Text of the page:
Greenfern Industries, a Taranaki-based medicinal cannabis and industrial hemp venture, is part of a group that will investigate ways to turn hemp seed hulls into high-value products destined for the global export market.
The partnership has been awarded $145,000 in cash and in-kind funding for research into products created from the by-products of hemp seed oil processing.
Greenfern will work alongside industry partners Callaghan Innovation and Hemp Connect as part of the project funded by the Bioresource Processing Alliance (BPA), which, in turn, is funded by the Ministry of Business, Innovation and Employment. BPA invests in research and development projects with the aim of generating additional export revenue for New Zealand by working with the primary sector to get better value out of biological by-products.
Greenfern’s industrial hemp is currently grown in Central Otago and Taranaki and the company has plans to expand hemp seed farming to double its crops this year.
Greenfern has already teamed up with Sustainable Foods and the Riddet Institute research centre for the opportunity to turn hemp seeds into food products such as plant-based meat-substitutes and cosmetic products. The meat substitute has recently been trialled at Tank Juice Stores in Auckland, where the product sold out and received plenty of positive feedback.
“We have plans underway for rapid expansion, so we’re keen to find added value opportunities for the by-products of hemp seed processing,” said Greenfern managing director Dan Casey.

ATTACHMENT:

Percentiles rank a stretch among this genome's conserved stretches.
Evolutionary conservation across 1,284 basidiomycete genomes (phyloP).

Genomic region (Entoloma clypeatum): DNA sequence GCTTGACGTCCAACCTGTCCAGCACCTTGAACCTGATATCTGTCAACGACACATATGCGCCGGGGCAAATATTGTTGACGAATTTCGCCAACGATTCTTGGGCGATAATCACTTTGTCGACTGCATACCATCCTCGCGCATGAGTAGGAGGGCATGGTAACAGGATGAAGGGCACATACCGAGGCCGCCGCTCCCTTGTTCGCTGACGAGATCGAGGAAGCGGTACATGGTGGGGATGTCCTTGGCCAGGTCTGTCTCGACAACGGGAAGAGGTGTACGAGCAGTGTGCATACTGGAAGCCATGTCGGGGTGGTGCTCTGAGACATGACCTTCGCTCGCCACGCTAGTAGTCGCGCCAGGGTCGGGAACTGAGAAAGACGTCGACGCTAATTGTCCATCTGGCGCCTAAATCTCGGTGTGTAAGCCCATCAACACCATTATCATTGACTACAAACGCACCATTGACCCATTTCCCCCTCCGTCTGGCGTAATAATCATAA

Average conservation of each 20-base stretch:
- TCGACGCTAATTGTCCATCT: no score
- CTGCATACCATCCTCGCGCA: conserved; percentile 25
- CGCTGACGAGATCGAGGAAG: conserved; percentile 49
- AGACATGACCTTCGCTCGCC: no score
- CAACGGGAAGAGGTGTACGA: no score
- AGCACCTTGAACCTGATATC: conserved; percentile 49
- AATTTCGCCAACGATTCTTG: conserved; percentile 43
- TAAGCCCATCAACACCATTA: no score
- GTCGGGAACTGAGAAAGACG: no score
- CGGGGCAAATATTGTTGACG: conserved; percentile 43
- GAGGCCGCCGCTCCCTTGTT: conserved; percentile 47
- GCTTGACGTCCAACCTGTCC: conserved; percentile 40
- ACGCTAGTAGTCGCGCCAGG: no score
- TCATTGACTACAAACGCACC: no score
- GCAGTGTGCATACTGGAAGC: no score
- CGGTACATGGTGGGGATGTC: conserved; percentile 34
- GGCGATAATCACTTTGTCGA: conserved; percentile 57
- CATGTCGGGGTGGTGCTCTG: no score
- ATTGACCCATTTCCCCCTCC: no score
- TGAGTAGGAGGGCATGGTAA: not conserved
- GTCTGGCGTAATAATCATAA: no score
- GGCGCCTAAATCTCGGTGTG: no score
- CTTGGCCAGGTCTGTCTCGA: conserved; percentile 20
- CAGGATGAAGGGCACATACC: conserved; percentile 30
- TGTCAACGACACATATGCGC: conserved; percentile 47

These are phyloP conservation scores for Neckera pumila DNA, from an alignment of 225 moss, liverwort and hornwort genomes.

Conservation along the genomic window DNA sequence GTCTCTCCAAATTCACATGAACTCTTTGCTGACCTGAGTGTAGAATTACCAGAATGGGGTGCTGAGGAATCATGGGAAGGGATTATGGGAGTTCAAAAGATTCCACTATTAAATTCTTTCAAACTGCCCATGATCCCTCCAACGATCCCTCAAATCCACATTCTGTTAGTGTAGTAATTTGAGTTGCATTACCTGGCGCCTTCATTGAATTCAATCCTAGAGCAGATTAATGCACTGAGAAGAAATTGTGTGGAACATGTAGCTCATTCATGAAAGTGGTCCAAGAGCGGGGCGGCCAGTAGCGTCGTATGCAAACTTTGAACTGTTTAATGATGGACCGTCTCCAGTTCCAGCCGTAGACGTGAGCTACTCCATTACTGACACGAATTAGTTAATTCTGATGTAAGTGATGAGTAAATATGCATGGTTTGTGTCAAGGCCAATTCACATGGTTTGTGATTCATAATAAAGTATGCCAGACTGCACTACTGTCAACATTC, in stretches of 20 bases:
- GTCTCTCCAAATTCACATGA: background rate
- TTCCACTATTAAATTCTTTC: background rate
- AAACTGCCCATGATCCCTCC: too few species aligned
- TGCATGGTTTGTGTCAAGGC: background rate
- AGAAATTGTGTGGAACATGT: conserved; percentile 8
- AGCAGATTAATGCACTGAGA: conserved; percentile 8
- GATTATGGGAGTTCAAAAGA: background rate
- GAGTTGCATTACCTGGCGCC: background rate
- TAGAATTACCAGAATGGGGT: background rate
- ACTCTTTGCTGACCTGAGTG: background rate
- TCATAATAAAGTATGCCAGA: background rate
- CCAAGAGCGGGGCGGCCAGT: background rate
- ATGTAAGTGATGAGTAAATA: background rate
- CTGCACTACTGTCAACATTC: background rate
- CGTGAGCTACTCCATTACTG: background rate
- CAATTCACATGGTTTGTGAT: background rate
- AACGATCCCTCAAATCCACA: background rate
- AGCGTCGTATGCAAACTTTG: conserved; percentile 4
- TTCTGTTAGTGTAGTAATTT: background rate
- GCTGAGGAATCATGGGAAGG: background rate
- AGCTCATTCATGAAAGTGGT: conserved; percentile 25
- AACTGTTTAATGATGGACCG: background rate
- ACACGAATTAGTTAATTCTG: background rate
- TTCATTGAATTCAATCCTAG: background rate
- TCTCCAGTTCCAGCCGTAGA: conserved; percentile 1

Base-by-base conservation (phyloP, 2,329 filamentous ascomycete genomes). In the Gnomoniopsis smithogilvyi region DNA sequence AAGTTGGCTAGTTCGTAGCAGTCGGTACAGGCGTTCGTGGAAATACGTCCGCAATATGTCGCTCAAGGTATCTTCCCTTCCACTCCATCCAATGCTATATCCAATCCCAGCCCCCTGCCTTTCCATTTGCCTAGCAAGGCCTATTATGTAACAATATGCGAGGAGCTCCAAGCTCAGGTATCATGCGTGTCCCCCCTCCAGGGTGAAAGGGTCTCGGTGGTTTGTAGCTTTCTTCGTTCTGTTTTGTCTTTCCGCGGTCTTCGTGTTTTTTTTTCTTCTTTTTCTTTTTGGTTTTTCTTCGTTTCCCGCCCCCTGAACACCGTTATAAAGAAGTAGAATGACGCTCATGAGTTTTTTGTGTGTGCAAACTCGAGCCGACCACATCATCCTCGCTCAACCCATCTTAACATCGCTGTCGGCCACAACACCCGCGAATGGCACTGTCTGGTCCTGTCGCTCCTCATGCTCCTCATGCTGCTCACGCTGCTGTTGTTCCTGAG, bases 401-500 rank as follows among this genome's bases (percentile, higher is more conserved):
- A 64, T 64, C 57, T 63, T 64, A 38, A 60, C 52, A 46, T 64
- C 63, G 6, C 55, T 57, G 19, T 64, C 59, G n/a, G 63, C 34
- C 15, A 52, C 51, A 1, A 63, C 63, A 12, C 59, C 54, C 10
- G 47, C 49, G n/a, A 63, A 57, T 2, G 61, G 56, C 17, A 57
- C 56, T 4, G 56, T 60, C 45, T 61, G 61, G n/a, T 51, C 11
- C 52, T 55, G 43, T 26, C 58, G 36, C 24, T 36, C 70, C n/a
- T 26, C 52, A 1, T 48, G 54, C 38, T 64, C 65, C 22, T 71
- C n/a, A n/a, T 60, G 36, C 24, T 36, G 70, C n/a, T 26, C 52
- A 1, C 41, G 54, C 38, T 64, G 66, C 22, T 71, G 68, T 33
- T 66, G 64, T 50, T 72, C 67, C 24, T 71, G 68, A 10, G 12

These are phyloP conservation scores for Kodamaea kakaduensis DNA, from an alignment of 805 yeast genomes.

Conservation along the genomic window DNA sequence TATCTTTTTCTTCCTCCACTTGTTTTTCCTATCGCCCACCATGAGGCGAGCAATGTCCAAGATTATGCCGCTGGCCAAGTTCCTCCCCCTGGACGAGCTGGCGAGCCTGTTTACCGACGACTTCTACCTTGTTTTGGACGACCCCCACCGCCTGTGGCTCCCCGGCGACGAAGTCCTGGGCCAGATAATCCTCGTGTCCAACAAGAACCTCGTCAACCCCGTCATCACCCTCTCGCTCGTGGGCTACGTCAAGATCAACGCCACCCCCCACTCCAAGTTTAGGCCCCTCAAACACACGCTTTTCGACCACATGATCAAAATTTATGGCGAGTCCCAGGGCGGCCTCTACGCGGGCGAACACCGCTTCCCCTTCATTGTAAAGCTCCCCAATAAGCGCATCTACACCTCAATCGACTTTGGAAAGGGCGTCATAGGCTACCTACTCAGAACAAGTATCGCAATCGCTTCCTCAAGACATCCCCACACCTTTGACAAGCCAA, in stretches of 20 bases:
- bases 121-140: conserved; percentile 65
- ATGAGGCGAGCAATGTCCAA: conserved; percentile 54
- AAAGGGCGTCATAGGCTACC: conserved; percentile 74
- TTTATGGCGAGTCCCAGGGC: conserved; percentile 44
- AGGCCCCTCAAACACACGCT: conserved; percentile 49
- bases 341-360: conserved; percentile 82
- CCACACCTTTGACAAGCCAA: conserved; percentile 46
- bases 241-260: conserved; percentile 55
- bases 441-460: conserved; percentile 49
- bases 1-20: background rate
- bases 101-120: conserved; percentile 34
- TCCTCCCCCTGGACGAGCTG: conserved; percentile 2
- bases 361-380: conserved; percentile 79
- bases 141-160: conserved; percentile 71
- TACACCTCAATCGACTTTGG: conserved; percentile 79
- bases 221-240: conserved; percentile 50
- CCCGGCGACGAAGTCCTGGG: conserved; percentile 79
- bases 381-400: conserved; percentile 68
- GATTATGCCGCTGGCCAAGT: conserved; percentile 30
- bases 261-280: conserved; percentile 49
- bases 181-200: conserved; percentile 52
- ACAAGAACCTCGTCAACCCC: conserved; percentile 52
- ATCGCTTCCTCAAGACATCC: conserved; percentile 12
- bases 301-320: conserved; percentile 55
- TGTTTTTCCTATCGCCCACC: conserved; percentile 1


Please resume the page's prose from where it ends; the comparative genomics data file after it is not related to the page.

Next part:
Hemp product suppliers Hemp Connect has an agreement with Greenfern to share their capabilities in cold-pressing hemp oil from Greenfern’s hemp seeds as part of the research process.
Previously whole hemp seeds were cold pressed for hemp seed oil (as the main product) and hemp seed cake remained as the by-product with a high fibre content but not a particularly pleasant taste.
Now, Greenfern and its partners will see how they can use the entire hemp seed at a time when there is increasing interest in hemp heart (dehulled seed) that means a higher amount of hemp hull gets generated every year. Currently, the by-products of hemp oil processing are hemp cake and hull. The hull is difficult to sell so previously it has been stockpiled.
The project will look at ways to convert a significant volume of hemp hulls and other parts of the seed into higher value products such as antioxidants, oil, protein peptide supplements, and water-soluble hemp protein for beverages of the future that are attractive to both the New Zealand and global food and nutraceutical markets.
“As well as creating new products for export, there is an opportunity to work on new or improved ways of processing, improving yields, and reducing waste. Given our commitment to sustainability, we’re naturally really excited to be part of this research and development project,” Casey said.
As part of the project, Greenfern Industries and Hemp Connect will provide the hemp seed, staffing, and marketing experience to work out production methods required to manufacture products and will explore new market opportunities and sales channels in New Zealand and Australia.
Source: Greenfern Industries